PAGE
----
Why does Google’s success make you want to invest in high-tech?

The availability heuristic

In order to make judgements, individuals are helped by simple facts which are easily brought to attention and from memory. The judgements are biased by this immediately available information, if not totally determined by it. The availability heuristic, documented by Tversky and Kahneman (1973, 1974)[i], encapsulates the general principle by which individuals evaluate the probability associated with an event as a function of the ease with which examples of such an event come to mind. For example, they asked 152 English-speaking individuals whether words beginning with K or those with K as the third letter were more numerous. (Words with less than three letters were excluded). Out of the 152 persons questioned, 105 opted for words with K in the first position, while in fact these are half as numerous as words with K in the third position. This result is explained by the greater ease with which one can find examples of words beginning with K as compared to words with K in the third position. Other examples can be found in daily life. The driver who has just witnessed an accident will drive more carefully, for the time being, even though he knows that the probability that he have an accident has not suddenly gone up. Only the subjective probability that he associates with being involved in an accident has temporarily increased. In financial matters, the heuristic of availability can play a role when the individual reasons by analogy rather than by logic to come to a decision and take a position. This is notably the case during initial public offerings when investors participate in introductions just because previous introductions of “similar” firms have gone pretty well in the recent past. There was a temptation to buy shares of EDF (the French electricity utility) at its appearance on the French Stock Exchange only because the introduction to the Exchange of GDF (the French gas utility), which was perceived as a similar company, had gone well. And this despite the fact that companies are very different, as are their prospects.

Gregan-Paxton and Cote(2000)[ii] studied how investors predicted the results for a target company selling its products on the Internet from the performance and characteristics of three other companies. They used 259 members of investment clubs which were divided into two groups; one had to predict the performance of the target company without an obviously similar company in the database; the other group had a comparable company, at least in its superficial characteristics, in the database. They compiled the predictions according to the arguments that the subjects made in explaining their analysis. They were thus able to divide the subjects into those who from the examples were able to imagine the keys to success on the Internet and those who were not able to discover the obvious principle. It emerged that subjects who were not able to uncover the principle at work on the Internet had employed a shallow reasoning by analogy process and then predicted that the performance would be comparable to that of the company which was superficially the most similar to the target company. Those who had found the operative principle had, moreover, applied the rule in responding, using a structural analogical reasoning. In a less intuitive way, it came out as well that among the individuals who had discerned the principle, fewer used that principle, which they had understood, to arrive at their answers when the database included a company superficially similar to the target company than when it did not include such a company. These results tend to show that, on the one hand, analogical reasoning serves as a strategy of second choice when there is nothing else to use in order to make a decision and, on the other hand, that in the presence of a similar company, certain individuals willingly ignore the rules that they have understood and place them on a lower level when arriving at their predictions.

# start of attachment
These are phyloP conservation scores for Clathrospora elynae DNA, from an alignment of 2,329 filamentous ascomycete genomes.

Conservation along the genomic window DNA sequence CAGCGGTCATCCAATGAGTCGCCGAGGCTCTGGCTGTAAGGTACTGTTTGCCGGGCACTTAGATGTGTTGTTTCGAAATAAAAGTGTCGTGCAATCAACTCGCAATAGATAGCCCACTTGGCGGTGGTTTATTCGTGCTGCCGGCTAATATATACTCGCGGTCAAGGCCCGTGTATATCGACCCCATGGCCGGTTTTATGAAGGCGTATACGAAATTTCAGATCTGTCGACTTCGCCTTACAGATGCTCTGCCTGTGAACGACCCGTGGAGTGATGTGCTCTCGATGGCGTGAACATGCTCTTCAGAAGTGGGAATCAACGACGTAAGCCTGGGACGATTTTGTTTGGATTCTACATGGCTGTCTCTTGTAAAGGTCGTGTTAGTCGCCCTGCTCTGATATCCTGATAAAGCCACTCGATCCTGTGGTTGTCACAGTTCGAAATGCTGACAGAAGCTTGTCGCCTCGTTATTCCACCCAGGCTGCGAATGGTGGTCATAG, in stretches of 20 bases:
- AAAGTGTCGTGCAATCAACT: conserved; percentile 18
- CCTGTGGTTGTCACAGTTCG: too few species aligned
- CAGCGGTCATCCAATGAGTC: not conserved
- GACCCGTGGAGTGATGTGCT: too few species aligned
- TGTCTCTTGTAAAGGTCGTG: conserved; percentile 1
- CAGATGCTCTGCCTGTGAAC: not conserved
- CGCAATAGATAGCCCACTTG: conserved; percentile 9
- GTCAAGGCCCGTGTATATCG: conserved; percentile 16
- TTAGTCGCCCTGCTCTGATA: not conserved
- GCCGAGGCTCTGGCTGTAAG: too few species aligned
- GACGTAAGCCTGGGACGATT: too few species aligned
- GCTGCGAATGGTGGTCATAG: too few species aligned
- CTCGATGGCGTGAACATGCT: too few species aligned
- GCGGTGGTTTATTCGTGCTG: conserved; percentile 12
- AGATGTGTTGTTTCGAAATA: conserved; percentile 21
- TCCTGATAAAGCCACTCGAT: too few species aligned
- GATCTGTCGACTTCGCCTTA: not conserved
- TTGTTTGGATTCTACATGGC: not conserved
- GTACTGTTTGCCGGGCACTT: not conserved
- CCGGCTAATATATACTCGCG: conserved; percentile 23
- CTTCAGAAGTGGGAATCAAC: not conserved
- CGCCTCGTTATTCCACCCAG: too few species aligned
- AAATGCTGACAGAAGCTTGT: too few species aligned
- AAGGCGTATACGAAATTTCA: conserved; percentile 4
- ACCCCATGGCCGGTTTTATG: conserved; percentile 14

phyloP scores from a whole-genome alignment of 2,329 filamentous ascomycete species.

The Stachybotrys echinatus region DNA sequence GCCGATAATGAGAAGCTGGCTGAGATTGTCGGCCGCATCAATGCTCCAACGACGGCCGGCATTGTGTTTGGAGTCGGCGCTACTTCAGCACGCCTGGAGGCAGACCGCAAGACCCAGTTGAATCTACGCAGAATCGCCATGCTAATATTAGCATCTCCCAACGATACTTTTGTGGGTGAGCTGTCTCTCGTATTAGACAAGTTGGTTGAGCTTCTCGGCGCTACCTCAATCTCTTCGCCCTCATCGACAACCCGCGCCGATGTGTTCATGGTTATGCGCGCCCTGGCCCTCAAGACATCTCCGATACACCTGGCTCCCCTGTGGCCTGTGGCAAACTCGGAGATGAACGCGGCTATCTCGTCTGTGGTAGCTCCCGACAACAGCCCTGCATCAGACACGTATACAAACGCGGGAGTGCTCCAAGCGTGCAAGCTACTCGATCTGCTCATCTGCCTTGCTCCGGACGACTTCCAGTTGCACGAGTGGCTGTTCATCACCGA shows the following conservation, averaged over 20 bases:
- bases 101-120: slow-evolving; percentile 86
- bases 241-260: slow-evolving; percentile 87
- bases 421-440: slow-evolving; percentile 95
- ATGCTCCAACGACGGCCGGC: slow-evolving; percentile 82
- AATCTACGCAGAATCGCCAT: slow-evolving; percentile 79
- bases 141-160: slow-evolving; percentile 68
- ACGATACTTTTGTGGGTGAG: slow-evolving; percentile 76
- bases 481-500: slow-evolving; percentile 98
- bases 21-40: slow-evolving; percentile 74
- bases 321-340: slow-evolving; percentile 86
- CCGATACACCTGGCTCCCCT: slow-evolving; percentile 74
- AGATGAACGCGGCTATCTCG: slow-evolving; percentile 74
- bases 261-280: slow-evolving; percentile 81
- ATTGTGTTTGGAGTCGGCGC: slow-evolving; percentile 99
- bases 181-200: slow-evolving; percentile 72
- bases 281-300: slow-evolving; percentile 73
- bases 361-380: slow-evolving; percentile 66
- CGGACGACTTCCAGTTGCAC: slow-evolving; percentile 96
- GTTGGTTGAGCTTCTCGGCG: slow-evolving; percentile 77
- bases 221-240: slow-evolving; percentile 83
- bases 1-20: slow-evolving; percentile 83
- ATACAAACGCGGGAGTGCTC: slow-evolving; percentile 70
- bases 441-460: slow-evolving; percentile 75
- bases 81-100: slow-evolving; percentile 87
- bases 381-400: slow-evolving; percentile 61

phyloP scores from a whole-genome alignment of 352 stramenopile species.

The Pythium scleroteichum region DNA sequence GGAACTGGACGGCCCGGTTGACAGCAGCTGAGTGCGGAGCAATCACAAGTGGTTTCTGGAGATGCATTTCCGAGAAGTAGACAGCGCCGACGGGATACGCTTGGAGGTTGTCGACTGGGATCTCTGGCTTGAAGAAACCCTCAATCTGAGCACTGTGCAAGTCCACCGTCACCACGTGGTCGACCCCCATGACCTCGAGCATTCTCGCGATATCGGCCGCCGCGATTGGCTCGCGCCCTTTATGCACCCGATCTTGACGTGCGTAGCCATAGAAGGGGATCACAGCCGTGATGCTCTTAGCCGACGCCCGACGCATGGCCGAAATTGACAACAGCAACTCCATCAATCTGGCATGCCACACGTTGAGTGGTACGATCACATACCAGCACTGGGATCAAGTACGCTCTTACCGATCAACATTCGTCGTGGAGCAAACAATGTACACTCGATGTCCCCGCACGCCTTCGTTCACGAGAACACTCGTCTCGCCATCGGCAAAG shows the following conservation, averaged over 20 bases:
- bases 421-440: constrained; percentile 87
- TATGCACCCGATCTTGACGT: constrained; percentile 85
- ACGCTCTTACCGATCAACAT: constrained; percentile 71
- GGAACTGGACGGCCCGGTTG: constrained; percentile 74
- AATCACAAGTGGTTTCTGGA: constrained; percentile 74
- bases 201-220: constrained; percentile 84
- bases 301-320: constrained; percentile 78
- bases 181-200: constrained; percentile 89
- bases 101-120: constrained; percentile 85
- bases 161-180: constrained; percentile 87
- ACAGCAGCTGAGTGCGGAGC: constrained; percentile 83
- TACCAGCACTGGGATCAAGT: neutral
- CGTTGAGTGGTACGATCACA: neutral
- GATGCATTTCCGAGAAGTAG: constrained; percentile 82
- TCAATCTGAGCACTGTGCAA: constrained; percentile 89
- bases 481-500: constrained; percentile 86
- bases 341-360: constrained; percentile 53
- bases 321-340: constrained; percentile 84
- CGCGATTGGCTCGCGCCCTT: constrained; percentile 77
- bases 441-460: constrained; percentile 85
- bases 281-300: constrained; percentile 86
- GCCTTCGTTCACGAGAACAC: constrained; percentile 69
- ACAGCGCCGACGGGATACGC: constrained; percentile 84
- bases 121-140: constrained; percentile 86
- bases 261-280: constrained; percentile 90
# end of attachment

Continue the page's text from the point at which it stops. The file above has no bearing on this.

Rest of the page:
Starting from an example to find the general principle is a perilous undertaking. Even if it is easier, reasoning by analogy does not give as good a result as reasoning by logic. Having examples in mind of noteworthy facts concerning the performance of investments can engender ideas for investing. However, one must follow up and go more deeply into these ideas to learn whether the example which stimulated the idea was representative or only anecdotal.

Source: 50 psychological experiments for investors, Mickaël Mangot, Wiley (2009)

[i] Tversky, A., and D. Kahneman, “Availability: A Heuristic for Judging Frequency and Probability,” Cognitive Psychology, 5, (1973): 207-232; Tversky, A., and D. Kahneman,  “Judgment under Uncertainty: Heuristics and Biases,” Science, 183, (1974): 1124-1131.

[ii] Gregan-Paxton, J., and J. Cote, “How do Investors Make Predictions? Insights from Analogical Reasoning Research,” Journal of Behavioural Decision Making, 13, (2000): 307-327.